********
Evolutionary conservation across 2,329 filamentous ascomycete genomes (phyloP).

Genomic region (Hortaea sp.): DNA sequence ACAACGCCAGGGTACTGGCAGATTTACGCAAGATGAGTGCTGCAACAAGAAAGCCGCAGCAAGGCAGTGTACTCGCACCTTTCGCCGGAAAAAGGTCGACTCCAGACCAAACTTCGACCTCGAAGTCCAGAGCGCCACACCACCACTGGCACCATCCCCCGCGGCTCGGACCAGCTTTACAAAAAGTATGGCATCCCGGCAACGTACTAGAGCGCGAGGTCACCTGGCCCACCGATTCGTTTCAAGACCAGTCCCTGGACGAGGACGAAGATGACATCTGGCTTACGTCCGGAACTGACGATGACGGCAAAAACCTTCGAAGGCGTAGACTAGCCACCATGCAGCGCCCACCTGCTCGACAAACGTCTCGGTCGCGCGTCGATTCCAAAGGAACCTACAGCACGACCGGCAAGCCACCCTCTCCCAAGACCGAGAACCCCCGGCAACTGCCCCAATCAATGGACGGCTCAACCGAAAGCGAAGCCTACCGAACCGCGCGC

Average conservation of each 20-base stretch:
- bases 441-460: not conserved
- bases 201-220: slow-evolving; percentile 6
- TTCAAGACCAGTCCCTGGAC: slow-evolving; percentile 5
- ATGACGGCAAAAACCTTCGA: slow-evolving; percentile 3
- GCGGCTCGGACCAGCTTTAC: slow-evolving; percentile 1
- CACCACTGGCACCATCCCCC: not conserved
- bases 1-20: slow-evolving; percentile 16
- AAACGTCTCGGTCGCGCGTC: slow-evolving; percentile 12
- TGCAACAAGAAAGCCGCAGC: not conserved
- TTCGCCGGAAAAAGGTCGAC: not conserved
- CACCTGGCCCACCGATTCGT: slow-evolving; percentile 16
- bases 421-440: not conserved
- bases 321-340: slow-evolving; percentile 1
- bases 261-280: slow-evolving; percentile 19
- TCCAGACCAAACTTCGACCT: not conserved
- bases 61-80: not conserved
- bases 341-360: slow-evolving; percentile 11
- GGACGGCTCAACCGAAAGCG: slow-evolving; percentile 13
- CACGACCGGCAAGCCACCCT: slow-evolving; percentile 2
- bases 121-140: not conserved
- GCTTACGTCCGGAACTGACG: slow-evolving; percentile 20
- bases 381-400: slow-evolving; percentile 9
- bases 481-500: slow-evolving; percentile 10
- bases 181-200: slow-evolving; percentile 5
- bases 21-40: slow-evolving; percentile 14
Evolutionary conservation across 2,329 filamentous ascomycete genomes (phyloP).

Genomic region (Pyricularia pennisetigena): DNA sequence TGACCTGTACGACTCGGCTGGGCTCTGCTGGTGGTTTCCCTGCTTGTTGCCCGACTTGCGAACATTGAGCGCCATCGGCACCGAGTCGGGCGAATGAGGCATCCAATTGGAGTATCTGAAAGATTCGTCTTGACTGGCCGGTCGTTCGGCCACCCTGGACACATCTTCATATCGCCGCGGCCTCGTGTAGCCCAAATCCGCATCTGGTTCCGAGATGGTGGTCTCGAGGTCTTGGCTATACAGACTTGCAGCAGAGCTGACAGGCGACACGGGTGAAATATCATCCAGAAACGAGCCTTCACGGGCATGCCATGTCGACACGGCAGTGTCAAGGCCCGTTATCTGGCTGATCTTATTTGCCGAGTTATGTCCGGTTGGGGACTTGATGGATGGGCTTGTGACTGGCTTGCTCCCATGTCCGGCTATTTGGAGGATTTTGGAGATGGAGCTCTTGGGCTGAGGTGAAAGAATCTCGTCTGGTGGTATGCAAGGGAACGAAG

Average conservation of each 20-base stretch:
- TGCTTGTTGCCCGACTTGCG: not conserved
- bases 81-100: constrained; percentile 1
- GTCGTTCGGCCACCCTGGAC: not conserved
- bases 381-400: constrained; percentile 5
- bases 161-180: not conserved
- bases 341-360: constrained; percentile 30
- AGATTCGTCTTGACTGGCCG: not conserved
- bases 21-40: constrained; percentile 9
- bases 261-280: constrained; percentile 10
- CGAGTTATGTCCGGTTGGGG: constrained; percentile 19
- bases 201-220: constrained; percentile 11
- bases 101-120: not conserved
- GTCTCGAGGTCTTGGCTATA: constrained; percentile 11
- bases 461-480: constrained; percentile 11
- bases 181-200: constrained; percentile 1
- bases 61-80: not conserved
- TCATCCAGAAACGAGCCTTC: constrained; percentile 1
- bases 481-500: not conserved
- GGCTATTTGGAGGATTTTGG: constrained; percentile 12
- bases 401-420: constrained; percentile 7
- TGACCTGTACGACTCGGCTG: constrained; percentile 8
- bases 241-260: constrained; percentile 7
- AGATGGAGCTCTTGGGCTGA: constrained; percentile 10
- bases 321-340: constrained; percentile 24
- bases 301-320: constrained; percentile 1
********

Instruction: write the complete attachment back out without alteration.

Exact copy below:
Evolutionary conservation across 2,329 filamentous ascomycete genomes (phyloP).

Genomic region (Hortaea sp.): DNA sequence ACAACGCCAGGGTACTGGCAGATTTACGCAAGATGAGTGCTGCAACAAGAAAGCCGCAGCAAGGCAGTGTACTCGCACCTTTCGCCGGAAAAAGGTCGACTCCAGACCAAACTTCGACCTCGAAGTCCAGAGCGCCACACCACCACTGGCACCATCCCCCGCGGCTCGGACCAGCTTTACAAAAAGTATGGCATCCCGGCAACGTACTAGAGCGCGAGGTCACCTGGCCCACCGATTCGTTTCAAGACCAGTCCCTGGACGAGGACGAAGATGACATCTGGCTTACGTCCGGAACTGACGATGACGGCAAAAACCTTCGAAGGCGTAGACTAGCCACCATGCAGCGCCCACCTGCTCGACAAACGTCTCGGTCGCGCGTCGATTCCAAAGGAACCTACAGCACGACCGGCAAGCCACCCTCTCCCAAGACCGAGAACCCCCGGCAACTGCCCCAATCAATGGACGGCTCAACCGAAAGCGAAGCCTACCGAACCGCGCGC

Average conservation of each 20-base stretch:
- bases 441-460: not conserved
- bases 201-220: slow-evolving; percentile 6
- TTCAAGACCAGTCCCTGGAC: slow-evolving; percentile 5
- ATGACGGCAAAAACCTTCGA: slow-evolving; percentile 3
- GCGGCTCGGACCAGCTTTAC: slow-evolving; percentile 1
- CACCACTGGCACCATCCCCC: not conserved
- bases 1-20: slow-evolving; percentile 16
- AAACGTCTCGGTCGCGCGTC: slow-evolving; percentile 12
- TGCAACAAGAAAGCCGCAGC: not conserved
- TTCGCCGGAAAAAGGTCGAC: not conserved
- CACCTGGCCCACCGATTCGT: slow-evolving; percentile 16
- bases 421-440: not conserved
- bases 321-340: slow-evolving; percentile 1
- bases 261-280: slow-evolving; percentile 19
- TCCAGACCAAACTTCGACCT: not conserved
- bases 61-80: not conserved
- bases 341-360: slow-evolving; percentile 11
- GGACGGCTCAACCGAAAGCG: slow-evolving; percentile 13
- CACGACCGGCAAGCCACCCT: slow-evolving; percentile 2
- bases 121-140: not conserved
- GCTTACGTCCGGAACTGACG: slow-evolving; percentile 20
- bases 381-400: slow-evolving; percentile 9
- bases 481-500: slow-evolving; percentile 10
- bases 181-200: slow-evolving; percentile 5
- bases 21-40: slow-evolving; percentile 14
Evolutionary conservation across 2,329 filamentous ascomycete genomes (phyloP).

Genomic region (Pyricularia pennisetigena): DNA sequence TGACCTGTACGACTCGGCTGGGCTCTGCTGGTGGTTTCCCTGCTTGTTGCCCGACTTGCGAACATTGAGCGCCATCGGCACCGAGTCGGGCGAATGAGGCATCCAATTGGAGTATCTGAAAGATTCGTCTTGACTGGCCGGTCGTTCGGCCACCCTGGACACATCTTCATATCGCCGCGGCCTCGTGTAGCCCAAATCCGCATCTGGTTCCGAGATGGTGGTCTCGAGGTCTTGGCTATACAGACTTGCAGCAGAGCTGACAGGCGACACGGGTGAAATATCATCCAGAAACGAGCCTTCACGGGCATGCCATGTCGACACGGCAGTGTCAAGGCCCGTTATCTGGCTGATCTTATTTGCCGAGTTATGTCCGGTTGGGGACTTGATGGATGGGCTTGTGACTGGCTTGCTCCCATGTCCGGCTATTTGGAGGATTTTGGAGATGGAGCTCTTGGGCTGAGGTGAAAGAATCTCGTCTGGTGGTATGCAAGGGAACGAAG

Average conservation of each 20-base stretch:
- TGCTTGTTGCCCGACTTGCG: not conserved
- bases 81-100: constrained; percentile 1
- GTCGTTCGGCCACCCTGGAC: not conserved
- bases 381-400: constrained; percentile 5
- bases 161-180: not conserved
- bases 341-360: constrained; percentile 30
- AGATTCGTCTTGACTGGCCG: not conserved
- bases 21-40: constrained; percentile 9
- bases 261-280: constrained; percentile 10
- CGAGTTATGTCCGGTTGGGG: constrained; percentile 19
- bases 201-220: constrained; percentile 11
- bases 101-120: not conserved
- GTCTCGAGGTCTTGGCTATA: constrained; percentile 11
- bases 461-480: constrained; percentile 11
- bases 181-200: constrained; percentile 1
- bases 61-80: not conserved
- TCATCCAGAAACGAGCCTTC: constrained; percentile 1
- bases 481-500: not conserved
- GGCTATTTGGAGGATTTTGG: constrained; percentile 12
- bases 401-420: constrained; percentile 7
- TGACCTGTACGACTCGGCTG: constrained; percentile 8
- bases 241-260: constrained; percentile 7
- AGATGGAGCTCTTGGGCTGA: constrained; percentile 10
- bases 321-340: constrained; percentile 24
- bases 301-320: constrained; percentile 1